Qu'est-ce que c'est?
Tu voudrais argumenter?
Non, it is not allowed.
What le Connaisseur de la Musique says, it withstands the test of all time!
The Houses of the Holy is informidable!

Next on le Connaisseur de la Musique: Why Aha's Take on Me is the Greatest Pop Song of All Time(GPSOAT).

Views expressed by le Connaisseur de la Music do not in any way reflect the opinions of The Flat Tire or its staff.

Saturday, March 27, 2010

Big Mo pt.II

If you decide to tackle the Missouri on your own, get a map of the ship.
The ship is huge and you will get lost.
There the aforementioned arrows to help you along, but even with them pointing me in the right direction it is very easy to get turned around.
Let me just show you some things that I found on the upper decks.
This is what I guess is the wheelhouse:

You can see where I suppose the Captain sits. Where's the wheel?
Well, it seems the wheel is behind a GAGILLION feet of armor plating:

You can see the slots above the wheel where you can see forward. In front of those slots are what I can only describe as blast shields. They can be rolled up or down and are made from thick glass(bullet proof I assume).
I thought this was pretty cool; a bubble gauge that displays list:

Also on that deck was the chart room.
There is no full access to the ship. Many doors and passages are blocked off to deter people from wandering around. There are set paths you take to get to where you are going.
This was pretty neat:

I believe this is the Combat Information Center(not really sure as I was not guided). I overheard one of the staff mention that it was where the missiles were fired from. You can still see the chart of the Persian Gulf in front.
Other than the Captain's cabin, the rest of the tour involves normal stuff. I didn't get images of the Captain's cabin for there was a group there and I forgot to go back. Let me just say it was bigger than my living room!
Here's a typical officers quarters:

For the most part, bigger than the cabin I had on my Carnival Cruise.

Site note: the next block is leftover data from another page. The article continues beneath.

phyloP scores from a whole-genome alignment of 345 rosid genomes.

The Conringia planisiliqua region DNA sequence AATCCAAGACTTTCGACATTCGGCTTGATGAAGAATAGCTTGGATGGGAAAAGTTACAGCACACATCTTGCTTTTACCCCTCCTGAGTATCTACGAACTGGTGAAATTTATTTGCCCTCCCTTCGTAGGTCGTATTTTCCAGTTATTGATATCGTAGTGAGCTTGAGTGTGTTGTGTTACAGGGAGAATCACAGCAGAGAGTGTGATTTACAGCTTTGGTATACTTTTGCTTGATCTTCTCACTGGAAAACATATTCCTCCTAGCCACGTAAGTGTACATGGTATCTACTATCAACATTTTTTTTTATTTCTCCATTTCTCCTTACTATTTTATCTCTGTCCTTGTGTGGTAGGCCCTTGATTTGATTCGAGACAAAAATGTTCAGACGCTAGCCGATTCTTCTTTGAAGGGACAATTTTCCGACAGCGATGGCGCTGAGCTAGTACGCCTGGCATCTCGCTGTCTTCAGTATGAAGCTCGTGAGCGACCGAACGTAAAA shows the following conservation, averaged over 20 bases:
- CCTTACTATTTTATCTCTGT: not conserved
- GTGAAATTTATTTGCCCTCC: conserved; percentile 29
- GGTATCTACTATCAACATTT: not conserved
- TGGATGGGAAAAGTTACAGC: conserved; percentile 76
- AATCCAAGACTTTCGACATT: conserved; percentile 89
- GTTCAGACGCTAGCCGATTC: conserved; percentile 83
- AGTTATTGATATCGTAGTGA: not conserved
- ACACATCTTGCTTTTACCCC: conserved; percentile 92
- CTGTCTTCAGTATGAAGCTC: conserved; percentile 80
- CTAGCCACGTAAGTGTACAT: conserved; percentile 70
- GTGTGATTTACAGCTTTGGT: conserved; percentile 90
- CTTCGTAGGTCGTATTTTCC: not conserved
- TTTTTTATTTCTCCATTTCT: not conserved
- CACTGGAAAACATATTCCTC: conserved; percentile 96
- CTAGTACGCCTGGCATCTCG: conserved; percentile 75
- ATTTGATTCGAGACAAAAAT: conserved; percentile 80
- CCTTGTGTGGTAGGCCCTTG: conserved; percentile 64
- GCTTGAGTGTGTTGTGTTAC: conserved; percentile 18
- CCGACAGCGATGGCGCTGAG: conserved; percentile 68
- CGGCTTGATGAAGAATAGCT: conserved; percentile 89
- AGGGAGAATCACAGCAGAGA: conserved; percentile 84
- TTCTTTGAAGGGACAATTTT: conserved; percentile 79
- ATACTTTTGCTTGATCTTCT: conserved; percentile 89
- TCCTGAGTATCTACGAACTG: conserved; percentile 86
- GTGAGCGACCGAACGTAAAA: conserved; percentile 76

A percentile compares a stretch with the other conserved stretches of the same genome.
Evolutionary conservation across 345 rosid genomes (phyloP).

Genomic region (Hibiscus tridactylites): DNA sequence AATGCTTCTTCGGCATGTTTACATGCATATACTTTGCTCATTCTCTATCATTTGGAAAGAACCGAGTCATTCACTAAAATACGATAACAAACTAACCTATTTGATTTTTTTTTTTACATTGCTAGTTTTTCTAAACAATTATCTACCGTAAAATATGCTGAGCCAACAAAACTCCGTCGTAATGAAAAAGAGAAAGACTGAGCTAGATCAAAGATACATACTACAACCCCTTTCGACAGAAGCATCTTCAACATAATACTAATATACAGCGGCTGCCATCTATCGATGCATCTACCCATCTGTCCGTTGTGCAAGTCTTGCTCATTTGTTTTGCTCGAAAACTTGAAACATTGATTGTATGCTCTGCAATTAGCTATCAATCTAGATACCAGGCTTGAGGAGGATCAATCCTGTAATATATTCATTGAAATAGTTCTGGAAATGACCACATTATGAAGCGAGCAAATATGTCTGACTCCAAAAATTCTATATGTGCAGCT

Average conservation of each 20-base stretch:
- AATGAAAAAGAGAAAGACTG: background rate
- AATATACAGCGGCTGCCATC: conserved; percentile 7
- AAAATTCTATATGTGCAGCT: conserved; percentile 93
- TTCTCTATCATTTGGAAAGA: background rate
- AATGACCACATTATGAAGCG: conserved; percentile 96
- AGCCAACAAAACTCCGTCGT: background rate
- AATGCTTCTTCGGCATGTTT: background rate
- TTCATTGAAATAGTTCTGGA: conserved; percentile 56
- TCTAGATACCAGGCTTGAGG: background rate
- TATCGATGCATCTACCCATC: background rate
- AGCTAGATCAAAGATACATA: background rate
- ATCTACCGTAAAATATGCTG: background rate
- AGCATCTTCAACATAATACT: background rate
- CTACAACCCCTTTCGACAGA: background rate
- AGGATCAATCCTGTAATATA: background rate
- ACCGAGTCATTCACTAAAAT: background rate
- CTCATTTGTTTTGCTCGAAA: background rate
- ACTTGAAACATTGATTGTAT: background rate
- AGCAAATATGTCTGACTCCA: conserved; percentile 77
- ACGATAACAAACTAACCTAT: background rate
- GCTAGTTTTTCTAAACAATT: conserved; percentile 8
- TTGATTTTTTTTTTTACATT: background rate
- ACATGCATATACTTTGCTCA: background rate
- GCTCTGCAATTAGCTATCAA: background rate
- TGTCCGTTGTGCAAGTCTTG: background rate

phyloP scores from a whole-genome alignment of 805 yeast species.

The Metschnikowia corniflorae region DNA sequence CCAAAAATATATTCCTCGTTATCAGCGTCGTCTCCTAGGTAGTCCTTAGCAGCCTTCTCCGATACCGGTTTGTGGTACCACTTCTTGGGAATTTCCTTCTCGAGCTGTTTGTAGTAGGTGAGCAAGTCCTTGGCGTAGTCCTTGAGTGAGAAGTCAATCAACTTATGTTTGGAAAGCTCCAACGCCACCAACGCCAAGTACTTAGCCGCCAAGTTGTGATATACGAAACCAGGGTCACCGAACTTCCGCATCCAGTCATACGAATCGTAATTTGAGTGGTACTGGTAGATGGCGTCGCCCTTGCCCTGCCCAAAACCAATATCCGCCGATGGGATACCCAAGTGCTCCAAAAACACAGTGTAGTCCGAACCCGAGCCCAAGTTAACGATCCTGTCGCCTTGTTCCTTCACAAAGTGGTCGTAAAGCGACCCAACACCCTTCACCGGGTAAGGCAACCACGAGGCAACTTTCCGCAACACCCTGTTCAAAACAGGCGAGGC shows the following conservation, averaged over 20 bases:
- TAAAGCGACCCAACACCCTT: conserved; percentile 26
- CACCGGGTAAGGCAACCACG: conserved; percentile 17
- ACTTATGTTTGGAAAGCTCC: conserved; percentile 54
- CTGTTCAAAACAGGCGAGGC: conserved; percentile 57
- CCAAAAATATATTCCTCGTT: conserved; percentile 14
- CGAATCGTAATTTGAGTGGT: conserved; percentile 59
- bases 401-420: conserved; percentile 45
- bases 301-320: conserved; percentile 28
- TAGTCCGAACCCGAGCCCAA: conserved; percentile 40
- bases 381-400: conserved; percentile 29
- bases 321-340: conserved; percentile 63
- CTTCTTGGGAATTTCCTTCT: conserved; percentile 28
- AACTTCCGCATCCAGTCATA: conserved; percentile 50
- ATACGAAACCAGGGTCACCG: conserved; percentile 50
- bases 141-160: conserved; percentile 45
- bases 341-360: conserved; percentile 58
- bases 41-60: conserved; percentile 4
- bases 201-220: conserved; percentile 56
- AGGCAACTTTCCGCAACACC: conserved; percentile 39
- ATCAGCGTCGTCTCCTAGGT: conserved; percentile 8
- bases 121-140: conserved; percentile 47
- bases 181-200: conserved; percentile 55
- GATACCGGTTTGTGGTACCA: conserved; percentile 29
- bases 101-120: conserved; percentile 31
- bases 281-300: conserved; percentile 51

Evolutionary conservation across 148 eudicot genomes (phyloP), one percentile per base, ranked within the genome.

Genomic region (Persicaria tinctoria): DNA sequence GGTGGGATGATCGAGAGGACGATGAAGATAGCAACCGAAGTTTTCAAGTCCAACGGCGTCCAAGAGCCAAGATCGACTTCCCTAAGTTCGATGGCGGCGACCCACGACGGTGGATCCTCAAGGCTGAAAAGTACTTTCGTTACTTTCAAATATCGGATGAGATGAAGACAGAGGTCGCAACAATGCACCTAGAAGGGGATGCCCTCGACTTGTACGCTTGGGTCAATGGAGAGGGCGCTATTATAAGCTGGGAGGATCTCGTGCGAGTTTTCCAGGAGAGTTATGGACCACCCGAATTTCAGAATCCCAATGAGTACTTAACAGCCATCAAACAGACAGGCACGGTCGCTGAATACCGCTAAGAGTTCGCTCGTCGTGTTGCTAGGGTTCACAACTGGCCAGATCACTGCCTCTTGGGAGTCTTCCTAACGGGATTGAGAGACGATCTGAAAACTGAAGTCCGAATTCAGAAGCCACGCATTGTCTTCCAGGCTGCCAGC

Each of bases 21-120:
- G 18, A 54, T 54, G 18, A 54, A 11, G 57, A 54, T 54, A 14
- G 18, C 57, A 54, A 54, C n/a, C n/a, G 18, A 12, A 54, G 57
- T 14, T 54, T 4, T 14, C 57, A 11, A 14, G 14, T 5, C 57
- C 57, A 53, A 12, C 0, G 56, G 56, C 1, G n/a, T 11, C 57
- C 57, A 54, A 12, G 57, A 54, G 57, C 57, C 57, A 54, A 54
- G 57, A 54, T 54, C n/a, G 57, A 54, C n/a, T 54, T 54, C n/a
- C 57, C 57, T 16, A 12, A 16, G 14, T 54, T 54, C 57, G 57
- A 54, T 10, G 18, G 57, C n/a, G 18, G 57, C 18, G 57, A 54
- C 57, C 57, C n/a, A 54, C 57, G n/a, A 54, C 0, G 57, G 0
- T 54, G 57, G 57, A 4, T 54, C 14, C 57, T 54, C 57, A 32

The cabins are set up realistically; you can see a uniform hanging up there. Books were on the shelves, shoes on the floor etc., after a bit it became sort of eerie.
I mean I was by myself and seeing some of these rooms that looked liked someone was still living there gave me the willies.
You sort of expected someone to come around the corner and ask you what the hell you were doing there.
Here's the crew's mess:

About the size of the cafeteria of the commmunity college I went to. I guess it has to be for 2,700 men served on board.
Compared to the officers quarters, the enlisted men could have been on a submarine:

Crew quarters were all over the ship.
The Misssouri is so big it has it's own zip code:

Okay, not really, but it might as well have one. I mean the ship has everything else. It truly is like a floating city.
I'll post up the rest of the images on Picasa and turn on the link when I'm done.
Visiting the ship gives you a fairly good idea of what it was like to live on board.
My impression was that it was like a dorm with huge guns.
What amazed me was the disparity between the living quarters of the officers and petty officers compared the crew. On the Bowfin, it seems everyone sort of suffered together. On the Missouri, if you wore "scambled eggs," life was not so bad.
I was on the "Surrender Deck" where the Japanese surrendered but I could not find the marker where it actually took place. There was a case showing some documents, but again there was a crowd there and I forgot to go back.
Another reason to take the guided tour.
The advertised walk wasn't so bad for everywhere you go there's something interesting to see.
I'd recommend it just so that you can say you were on a battleship since there aren't too many out there left.
I don't think any of them are in service.
Visiting the ship makes me want to take advantage of any Navy "open house" days that come up. I'd like to visit a newer combat vessel and see what it is like.
Besides being a piece of history, the Missouri gives you an idea of what our service men go through when they are deployed at sea.
I, for one, appreciate what they go through.

See more here.

Big Mo

The USS Missouri is located on Ford Island and you aren't allowed to swim, so the way to get there is to catch the shuttle.
Along with the price of admission is a ride on a bus that leaves every fifteen minutes from the Bowfin Museum. The same shuttle also goes to the Pacific Air Museum which is located right around the corner from the Missouri.